Microfinance and the Poor

Should microfinance integrate with the mainstream financial systems?

In this note the author describes the emergence of microfinance as a reliable source to serve the so far un-served poor across the world. The paper argues that contrary to the common impression, poor people need and use a variety of financial services, including deposits, loans, and other services.

The author highlights that:

  • The poor need and use a broad range of financial services, including deposit accounts, insurance, and money transfers to relatives living elsewhere;
  • To achieve its full potential, microfinance must fully integrate with a developing country's mainstream financial system rather than being confined to a niche of the development community;
  • Microfinance has been widely credited with empowering women by increasing their contribution to household income and assets and thus, their control over decisions affecting their lives;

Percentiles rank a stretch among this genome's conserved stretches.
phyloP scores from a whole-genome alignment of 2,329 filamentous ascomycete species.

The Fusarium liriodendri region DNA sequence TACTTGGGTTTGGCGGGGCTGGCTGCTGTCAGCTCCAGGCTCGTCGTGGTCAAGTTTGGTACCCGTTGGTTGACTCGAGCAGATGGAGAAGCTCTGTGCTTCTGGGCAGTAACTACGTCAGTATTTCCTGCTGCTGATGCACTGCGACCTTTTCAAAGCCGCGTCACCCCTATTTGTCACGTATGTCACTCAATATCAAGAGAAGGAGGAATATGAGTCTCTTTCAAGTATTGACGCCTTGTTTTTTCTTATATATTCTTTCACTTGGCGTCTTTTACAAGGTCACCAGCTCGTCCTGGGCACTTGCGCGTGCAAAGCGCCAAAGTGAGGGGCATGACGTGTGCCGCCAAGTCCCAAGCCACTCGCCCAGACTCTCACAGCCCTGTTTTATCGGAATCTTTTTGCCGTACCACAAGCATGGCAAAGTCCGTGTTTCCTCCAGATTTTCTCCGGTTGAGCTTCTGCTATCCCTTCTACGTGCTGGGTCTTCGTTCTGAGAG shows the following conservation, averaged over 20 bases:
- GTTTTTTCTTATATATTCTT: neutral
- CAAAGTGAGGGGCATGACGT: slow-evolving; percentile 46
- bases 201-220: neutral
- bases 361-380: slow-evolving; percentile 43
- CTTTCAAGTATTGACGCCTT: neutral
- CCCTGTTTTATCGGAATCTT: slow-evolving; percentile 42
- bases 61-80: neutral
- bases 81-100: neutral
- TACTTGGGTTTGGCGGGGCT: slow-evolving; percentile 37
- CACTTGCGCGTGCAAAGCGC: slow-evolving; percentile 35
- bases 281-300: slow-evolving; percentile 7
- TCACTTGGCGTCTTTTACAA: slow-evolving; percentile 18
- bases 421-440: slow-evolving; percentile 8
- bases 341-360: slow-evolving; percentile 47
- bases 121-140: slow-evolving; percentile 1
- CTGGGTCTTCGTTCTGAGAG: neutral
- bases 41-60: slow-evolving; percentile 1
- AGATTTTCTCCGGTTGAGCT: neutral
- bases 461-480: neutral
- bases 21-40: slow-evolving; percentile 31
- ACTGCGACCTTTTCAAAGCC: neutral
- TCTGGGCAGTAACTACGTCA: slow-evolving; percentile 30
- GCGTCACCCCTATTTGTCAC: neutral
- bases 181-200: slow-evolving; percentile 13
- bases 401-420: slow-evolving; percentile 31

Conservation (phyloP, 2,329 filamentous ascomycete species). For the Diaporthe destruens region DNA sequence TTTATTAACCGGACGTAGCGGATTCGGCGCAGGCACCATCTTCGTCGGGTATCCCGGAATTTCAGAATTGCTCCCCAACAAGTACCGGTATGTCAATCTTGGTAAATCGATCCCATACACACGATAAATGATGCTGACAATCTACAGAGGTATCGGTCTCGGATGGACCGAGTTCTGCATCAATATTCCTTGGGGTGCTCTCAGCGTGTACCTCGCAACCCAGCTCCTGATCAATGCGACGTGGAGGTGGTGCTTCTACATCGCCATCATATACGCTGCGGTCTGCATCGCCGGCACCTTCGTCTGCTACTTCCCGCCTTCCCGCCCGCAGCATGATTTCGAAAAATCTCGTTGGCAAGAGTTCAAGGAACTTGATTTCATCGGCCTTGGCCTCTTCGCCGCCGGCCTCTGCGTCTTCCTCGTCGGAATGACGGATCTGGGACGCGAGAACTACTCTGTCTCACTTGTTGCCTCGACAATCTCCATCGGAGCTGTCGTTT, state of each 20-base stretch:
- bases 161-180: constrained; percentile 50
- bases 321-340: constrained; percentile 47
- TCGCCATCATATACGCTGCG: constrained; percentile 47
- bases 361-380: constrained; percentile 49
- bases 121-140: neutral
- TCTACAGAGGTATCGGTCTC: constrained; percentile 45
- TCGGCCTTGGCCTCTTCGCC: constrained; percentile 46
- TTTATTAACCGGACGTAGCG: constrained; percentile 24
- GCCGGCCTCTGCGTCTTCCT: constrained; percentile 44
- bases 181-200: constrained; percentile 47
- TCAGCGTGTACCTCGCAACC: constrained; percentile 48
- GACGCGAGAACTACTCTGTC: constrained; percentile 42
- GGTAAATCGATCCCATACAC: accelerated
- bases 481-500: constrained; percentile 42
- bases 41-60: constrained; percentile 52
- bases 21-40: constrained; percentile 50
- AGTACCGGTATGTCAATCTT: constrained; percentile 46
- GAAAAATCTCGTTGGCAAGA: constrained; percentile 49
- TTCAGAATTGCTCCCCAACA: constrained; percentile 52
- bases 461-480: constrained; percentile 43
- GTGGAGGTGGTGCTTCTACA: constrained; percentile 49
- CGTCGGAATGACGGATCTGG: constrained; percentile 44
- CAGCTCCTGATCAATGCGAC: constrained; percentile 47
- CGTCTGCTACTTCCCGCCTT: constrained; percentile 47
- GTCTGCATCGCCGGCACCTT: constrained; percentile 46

• Today most leading MFIs operate on a commercial basis using the techniques and disciplines of commercial finance;
  • There is growing awareness that building financial systems for the poor means building sound domestic financial intermediaries that can mobilize and recycle domestic savings;
  • Creative new delivery channels and new information technology hold the promise to reduce risk and cut delivery costs.

The author concludes that the challenge for microfinance is find ways to better integrate a full range of microfinance services with mainstream financial systems and markets.

About this Publication

By Littlefield, E. , Rosenberg, R.